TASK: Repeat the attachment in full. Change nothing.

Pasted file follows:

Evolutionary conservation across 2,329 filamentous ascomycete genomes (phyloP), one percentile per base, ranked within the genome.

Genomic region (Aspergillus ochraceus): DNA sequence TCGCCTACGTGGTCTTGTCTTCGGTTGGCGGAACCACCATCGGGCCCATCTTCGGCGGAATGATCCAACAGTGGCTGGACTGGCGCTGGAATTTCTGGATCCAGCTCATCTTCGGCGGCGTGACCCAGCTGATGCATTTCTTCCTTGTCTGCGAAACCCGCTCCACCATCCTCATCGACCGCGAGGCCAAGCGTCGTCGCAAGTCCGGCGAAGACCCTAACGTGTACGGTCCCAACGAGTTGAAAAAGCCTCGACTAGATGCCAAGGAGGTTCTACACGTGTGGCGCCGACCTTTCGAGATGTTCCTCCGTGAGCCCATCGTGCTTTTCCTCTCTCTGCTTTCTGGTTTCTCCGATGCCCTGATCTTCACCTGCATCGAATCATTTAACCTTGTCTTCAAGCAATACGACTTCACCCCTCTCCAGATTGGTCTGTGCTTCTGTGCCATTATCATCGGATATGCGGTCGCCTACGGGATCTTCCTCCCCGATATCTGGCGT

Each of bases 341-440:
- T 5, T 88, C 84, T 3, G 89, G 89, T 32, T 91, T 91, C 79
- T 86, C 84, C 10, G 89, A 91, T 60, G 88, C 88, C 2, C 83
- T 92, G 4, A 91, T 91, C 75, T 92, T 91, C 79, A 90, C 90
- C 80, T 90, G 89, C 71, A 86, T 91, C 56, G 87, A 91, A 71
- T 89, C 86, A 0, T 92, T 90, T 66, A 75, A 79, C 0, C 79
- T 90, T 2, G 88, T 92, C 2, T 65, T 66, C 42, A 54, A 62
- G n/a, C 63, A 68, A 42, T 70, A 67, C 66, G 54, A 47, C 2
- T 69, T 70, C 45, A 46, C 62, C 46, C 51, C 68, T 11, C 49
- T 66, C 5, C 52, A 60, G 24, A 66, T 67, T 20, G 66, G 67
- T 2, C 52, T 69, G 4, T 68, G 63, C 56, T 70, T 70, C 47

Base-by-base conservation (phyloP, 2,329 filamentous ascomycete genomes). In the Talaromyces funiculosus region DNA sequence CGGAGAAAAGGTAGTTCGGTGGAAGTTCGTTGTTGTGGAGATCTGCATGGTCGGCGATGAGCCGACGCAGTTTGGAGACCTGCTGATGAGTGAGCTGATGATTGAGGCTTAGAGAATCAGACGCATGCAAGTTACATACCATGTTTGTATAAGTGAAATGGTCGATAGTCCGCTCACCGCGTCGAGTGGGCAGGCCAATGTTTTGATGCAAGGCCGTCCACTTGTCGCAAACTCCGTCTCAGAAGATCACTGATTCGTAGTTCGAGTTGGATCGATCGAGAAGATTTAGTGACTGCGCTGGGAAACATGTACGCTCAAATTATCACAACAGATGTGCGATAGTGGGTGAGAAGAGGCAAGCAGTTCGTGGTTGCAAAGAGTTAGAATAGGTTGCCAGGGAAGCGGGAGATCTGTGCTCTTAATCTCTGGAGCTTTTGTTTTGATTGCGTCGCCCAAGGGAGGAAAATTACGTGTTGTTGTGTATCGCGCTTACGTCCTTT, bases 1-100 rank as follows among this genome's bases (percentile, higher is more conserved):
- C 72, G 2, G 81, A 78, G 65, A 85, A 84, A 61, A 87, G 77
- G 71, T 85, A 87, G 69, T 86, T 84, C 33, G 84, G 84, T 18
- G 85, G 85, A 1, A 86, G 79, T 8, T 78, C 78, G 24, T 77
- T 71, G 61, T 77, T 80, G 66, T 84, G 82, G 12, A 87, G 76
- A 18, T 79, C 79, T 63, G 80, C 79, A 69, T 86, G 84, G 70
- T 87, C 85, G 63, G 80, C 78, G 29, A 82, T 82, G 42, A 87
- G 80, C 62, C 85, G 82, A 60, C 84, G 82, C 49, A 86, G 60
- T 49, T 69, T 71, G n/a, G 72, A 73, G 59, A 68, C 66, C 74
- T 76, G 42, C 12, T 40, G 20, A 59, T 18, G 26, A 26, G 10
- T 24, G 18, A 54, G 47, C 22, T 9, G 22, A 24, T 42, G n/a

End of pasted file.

Evolutionary conservation across 2,329 filamentous ascomycete genomes (phyloP), one percentile per base, ranked within the genome.

Genomic region (Aspergillus ochraceus): DNA sequence TCGCCTACGTGGTCTTGTCTTCGGTTGGCGGAACCACCATCGGGCCCATCTTCGGCGGAATGATCCAACAGTGGCTGGACTGGCGCTGGAATTTCTGGATCCAGCTCATCTTCGGCGGCGTGACCCAGCTGATGCATTTCTTCCTTGTCTGCGAAACCCGCTCCACCATCCTCATCGACCGCGAGGCCAAGCGTCGTCGCAAGTCCGGCGAAGACCCTAACGTGTACGGTCCCAACGAGTTGAAAAAGCCTCGACTAGATGCCAAGGAGGTTCTACACGTGTGGCGCCGACCTTTCGAGATGTTCCTCCGTGAGCCCATCGTGCTTTTCCTCTCTCTGCTTTCTGGTTTCTCCGATGCCCTGATCTTCACCTGCATCGAATCATTTAACCTTGTCTTCAAGCAATACGACTTCACCCCTCTCCAGATTGGTCTGTGCTTCTGTGCCATTATCATCGGATATGCGGTCGCCTACGGGATCTTCCTCCCCGATATCTGGCGT

Each of bases 341-440:
- T 5, T 88, C 84, T 3, G 89, G 89, T 32, T 91, T 91, C 79
- T 86, C 84, C 10, G 89, A 91, T 60, G 88, C 88, C 2, C 83
- T 92, G 4, A 91, T 91, C 75, T 92, T 91, C 79, A 90, C 90
- C 80, T 90, G 89, C 71, A 86, T 91, C 56, G 87, A 91, A 71
- T 89, C 86, A 0, T 92, T 90, T 66, A 75, A 79, C 0, C 79
- T 90, T 2, G 88, T 92, C 2, T 65, T 66, C 42, A 54, A 62
- G n/a, C 63, A 68, A 42, T 70, A 67, C 66, G 54, A 47, C 2
- T 69, T 70, C 45, A 46, C 62, C 46, C 51, C 68, T 11, C 49
- T 66, C 5, C 52, A 60, G 24, A 66, T 67, T 20, G 66, G 67
- T 2, C 52, T 69, G 4, T 68, G 63, C 56, T 70, T 70, C 47

Base-by-base conservation (phyloP, 2,329 filamentous ascomycete genomes). In the Talaromyces funiculosus region DNA sequence CGGAGAAAAGGTAGTTCGGTGGAAGTTCGTTGTTGTGGAGATCTGCATGGTCGGCGATGAGCCGACGCAGTTTGGAGACCTGCTGATGAGTGAGCTGATGATTGAGGCTTAGAGAATCAGACGCATGCAAGTTACATACCATGTTTGTATAAGTGAAATGGTCGATAGTCCGCTCACCGCGTCGAGTGGGCAGGCCAATGTTTTGATGCAAGGCCGTCCACTTGTCGCAAACTCCGTCTCAGAAGATCACTGATTCGTAGTTCGAGTTGGATCGATCGAGAAGATTTAGTGACTGCGCTGGGAAACATGTACGCTCAAATTATCACAACAGATGTGCGATAGTGGGTGAGAAGAGGCAAGCAGTTCGTGGTTGCAAAGAGTTAGAATAGGTTGCCAGGGAAGCGGGAGATCTGTGCTCTTAATCTCTGGAGCTTTTGTTTTGATTGCGTCGCCCAAGGGAGGAAAATTACGTGTTGTTGTGTATCGCGCTTACGTCCTTT, bases 1-100 rank as follows among this genome's bases (percentile, higher is more conserved):
- C 72, G 2, G 81, A 78, G 65, A 85, A 84, A 61, A 87, G 77
- G 71, T 85, A 87, G 69, T 86, T 84, C 33, G 84, G 84, T 18
- G 85, G 85, A 1, A 86, G 79, T 8, T 78, C 78, G 24, T 77
- T 71, G 61, T 77, T 80, G 66, T 84, G 82, G 12, A 87, G 76
- A 18, T 79, C 79, T 63, G 80, C 79, A 69, T 86, G 84, G 70
- T 87, C 85, G 63, G 80, C 78, G 29, A 82, T 82, G 42, A 87
- G 80, C 62, C 85, G 82, A 60, C 84, G 82, C 49, A 86, G 60
- T 49, T 69, T 71, G n/a, G 72, A 73, G 59, A 68, C 66, C 74
- T 76, G 42, C 12, T 40, G 20, A 59, T 18, G 26, A 26, G 10
- T 24, G 18, A 54, G 47, C 22, T 9, G 22, A 24, T 42, G n/a